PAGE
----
Maurice Lamontagne (1917-1983) was a Canadian economist and Liberal politician. Lamontagne was born in Mont-Joli, Quebec and graduated from both l'Université Laval and Harvard University with degrees in social science and economics. He taught economics at both l'Université Laval and the University of Ottawa during the 1950s, while also acting as Assistant Deputy Minister in the Department of Northern Affairs and National Resources in 1954. After serving as an advisor to Lester B. Pearson from 1958-1963, Lamontagne was elected as an MP for Outremont-St-Jean from 1963-1967. He also served as the President of the Privy Council (1963-1964) and as Canada's Secretary of State (1964-1965). Lamontagne was the Senator for Inkerman, Quebec from 1967 until his death in 1983.
Lamontagne discusses his life and career in Quebec politics with interviewer Richard Alway. The range of topics covered include Lamontagne's reactions to the October Crisis, his unique position in Quebecois politics as a Francophone with an American education, and his thoughts on French-Canadian culture, industry, and patriotism. Lamontagne also shares his early experience in politics culminating in his unsuccessful run as the Liberal candidate for Quebec East, his thoughts on Pearson's efforts to advance French-Canadian culture in the rest of Canada, and his projections for the economic and political impacts on Quebec if the province were to successfully secede.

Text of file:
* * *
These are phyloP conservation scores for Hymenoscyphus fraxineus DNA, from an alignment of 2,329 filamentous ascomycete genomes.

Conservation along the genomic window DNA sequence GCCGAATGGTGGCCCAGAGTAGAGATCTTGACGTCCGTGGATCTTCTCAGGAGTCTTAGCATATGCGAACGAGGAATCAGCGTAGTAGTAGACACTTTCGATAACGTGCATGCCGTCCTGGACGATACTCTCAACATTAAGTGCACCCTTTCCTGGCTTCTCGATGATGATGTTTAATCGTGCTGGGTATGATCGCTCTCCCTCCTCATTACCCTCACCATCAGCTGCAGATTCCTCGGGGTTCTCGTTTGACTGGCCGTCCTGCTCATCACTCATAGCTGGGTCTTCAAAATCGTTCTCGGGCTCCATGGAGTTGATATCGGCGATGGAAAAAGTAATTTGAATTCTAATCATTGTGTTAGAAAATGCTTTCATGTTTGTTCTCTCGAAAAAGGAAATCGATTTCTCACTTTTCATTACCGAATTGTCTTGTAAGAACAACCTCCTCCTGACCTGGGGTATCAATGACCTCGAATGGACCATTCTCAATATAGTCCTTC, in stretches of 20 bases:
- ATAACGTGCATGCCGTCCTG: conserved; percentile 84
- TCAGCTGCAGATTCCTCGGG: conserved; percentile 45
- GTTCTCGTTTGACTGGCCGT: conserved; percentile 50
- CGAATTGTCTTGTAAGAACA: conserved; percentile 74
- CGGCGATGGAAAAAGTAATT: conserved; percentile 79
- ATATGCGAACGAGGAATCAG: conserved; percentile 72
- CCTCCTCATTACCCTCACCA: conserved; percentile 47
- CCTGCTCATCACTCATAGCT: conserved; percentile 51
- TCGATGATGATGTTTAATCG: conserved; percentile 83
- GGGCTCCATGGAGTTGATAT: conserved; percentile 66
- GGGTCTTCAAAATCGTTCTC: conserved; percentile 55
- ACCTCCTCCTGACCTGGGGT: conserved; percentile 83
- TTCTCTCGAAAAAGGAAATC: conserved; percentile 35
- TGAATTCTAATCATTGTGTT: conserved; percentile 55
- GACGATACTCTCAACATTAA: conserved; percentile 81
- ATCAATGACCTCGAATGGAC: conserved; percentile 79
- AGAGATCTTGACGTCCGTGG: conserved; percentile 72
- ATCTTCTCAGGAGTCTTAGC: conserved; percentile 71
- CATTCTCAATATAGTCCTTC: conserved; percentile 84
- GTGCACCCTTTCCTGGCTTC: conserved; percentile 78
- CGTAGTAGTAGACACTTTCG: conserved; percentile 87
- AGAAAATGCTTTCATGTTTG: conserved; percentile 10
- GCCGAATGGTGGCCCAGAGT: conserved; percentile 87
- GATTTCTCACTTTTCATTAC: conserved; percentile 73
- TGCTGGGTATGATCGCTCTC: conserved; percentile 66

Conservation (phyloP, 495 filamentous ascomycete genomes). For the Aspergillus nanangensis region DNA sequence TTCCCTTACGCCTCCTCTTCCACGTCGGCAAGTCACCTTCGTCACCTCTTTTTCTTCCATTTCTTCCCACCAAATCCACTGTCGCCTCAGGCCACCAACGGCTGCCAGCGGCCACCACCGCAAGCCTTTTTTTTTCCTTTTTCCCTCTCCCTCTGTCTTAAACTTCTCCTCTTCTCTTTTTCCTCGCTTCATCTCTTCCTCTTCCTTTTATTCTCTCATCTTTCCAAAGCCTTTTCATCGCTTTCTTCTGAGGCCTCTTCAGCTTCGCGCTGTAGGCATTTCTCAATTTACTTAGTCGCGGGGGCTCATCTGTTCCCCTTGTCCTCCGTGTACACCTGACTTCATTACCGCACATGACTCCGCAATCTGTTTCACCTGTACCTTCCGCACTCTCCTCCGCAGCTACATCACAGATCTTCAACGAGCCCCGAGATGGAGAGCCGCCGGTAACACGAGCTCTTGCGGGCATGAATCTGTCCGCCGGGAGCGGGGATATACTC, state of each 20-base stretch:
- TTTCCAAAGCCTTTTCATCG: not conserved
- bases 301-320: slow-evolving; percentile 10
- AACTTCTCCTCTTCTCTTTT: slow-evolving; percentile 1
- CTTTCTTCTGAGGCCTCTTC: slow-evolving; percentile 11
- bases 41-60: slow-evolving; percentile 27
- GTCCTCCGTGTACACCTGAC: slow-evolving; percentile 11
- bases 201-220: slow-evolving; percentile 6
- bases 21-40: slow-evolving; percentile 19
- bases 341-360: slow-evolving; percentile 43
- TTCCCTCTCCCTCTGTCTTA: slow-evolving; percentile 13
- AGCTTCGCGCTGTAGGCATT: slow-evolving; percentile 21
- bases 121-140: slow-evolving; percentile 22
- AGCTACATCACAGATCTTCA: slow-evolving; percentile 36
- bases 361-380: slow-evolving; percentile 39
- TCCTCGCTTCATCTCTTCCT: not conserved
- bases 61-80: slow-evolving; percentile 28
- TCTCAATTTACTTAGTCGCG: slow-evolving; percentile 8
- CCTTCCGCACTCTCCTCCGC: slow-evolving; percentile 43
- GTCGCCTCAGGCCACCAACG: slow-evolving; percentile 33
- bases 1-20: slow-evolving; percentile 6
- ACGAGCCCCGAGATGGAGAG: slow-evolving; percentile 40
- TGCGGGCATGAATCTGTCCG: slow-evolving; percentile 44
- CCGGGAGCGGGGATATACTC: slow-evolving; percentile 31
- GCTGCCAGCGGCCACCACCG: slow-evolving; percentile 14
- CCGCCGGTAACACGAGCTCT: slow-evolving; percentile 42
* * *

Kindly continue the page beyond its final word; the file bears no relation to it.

INTERVIEW RECORDINGS AND TRANSCRIPTS
Edited interview produced as commercial tape.
Lamontagne discusses the aftermath of the 1970 October Crisis, Quebec's difficulties expanding French culture outside its provincial borders, and challenges of economic control. He also describes his childhood and early career.
Lamontagne describes the church in Quebec, the province during WWII, and Quebec Premier Maurice Duplessis. He shares his experience as a bilingual politician for the French civil service, and begins to discuss his first electoral race in 1958.
Lamontagne describes the 1958 elections, including his competition with Duplessis. He also discusses the role of conservative politics in Quebec, Quebec's participation in Canadian politics and the possibility of future succession.